We know it can seem easier to bury your head in the sand, when it comes to the hideous issue of child sexual abuse.
But child sexual abuse is disturbingly common.
Last week, the Australian Federal Police announced it had busted an alleged child sex offender network, warning, “Child exploitation in Australia is becoming more prolific … this type of offending is becoming more violent and brazen.”
The good news is when parents are empowered with accurate information, we can better protect our children.
We are researchers in the prevention of child abuse, working across psychology, education and law.
In a separate article, we have looked at how parents can protect their children from online sexual abuse.
This article looks at how to protect kids from in-person sexual abuse.
How common is in-person sexual abuse?
In-person, child sexual abuse is defined as any sexual act, done to a child (under 18 years old) where true consent is absent and where the act constitutes misuse or taking advantage of the child.
This includes with touch and without it (flashing, voyeurism, or masturbating in front of children).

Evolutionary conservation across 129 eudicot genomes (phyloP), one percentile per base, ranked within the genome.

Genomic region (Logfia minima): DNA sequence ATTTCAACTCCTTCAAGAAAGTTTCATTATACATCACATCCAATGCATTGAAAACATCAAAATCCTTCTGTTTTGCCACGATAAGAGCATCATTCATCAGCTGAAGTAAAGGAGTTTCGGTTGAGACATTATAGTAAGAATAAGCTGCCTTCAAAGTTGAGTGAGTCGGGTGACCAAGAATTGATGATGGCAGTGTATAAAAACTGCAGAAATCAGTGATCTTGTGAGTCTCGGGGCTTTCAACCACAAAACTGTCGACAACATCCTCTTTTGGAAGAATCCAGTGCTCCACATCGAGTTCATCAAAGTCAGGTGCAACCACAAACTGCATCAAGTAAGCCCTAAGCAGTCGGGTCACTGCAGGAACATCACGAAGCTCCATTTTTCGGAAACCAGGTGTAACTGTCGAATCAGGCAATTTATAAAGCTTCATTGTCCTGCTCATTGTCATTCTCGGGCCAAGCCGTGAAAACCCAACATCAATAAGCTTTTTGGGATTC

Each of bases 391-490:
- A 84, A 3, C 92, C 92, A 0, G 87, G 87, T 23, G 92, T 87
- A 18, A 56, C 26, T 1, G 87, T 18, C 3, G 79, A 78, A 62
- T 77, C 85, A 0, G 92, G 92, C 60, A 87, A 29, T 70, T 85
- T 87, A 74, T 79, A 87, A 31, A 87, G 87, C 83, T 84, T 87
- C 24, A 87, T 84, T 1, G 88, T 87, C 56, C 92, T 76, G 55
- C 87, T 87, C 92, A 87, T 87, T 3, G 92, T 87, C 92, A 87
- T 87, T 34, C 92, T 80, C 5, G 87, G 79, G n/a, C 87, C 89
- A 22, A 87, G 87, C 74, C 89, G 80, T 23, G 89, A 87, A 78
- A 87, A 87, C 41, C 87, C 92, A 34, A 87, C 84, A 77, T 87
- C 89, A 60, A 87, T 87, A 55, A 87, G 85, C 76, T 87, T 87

It can occur anywhere a perpetrator has access to children and privacy, such as in homes, schools and sporting complexes.
But sexual abuse is often not reported, and measurement of it varies.
No fully representative Australian study exist yet, so it is difficult to know just how many Australian children are abused. However, a 2010 Victorian study found 7% of boys and 17% of girls are victims of some type of sexual abuse.
Most abusers are not strangers. According to the Australian Bureau of Statistics, 86% of victims knew their abuser.
Perpetrators can include family friends, teachers, coaches, neighbors, parents, step-parents, siblings or other family members. It can also involve other children.
Parents have a special role
Although society more broadly has a responsibility to protect children, parents have a special role in this regard.
Firstly, parents can provide barriers to abuse via monitoring, involvement and attention.
Secondly, they play a key role in developing children’s self-esteem, confidence and sexual knowledge, which makes young people less susceptible to abuse.
Finally, informed parents are better able to respond appropriately should abuse occur.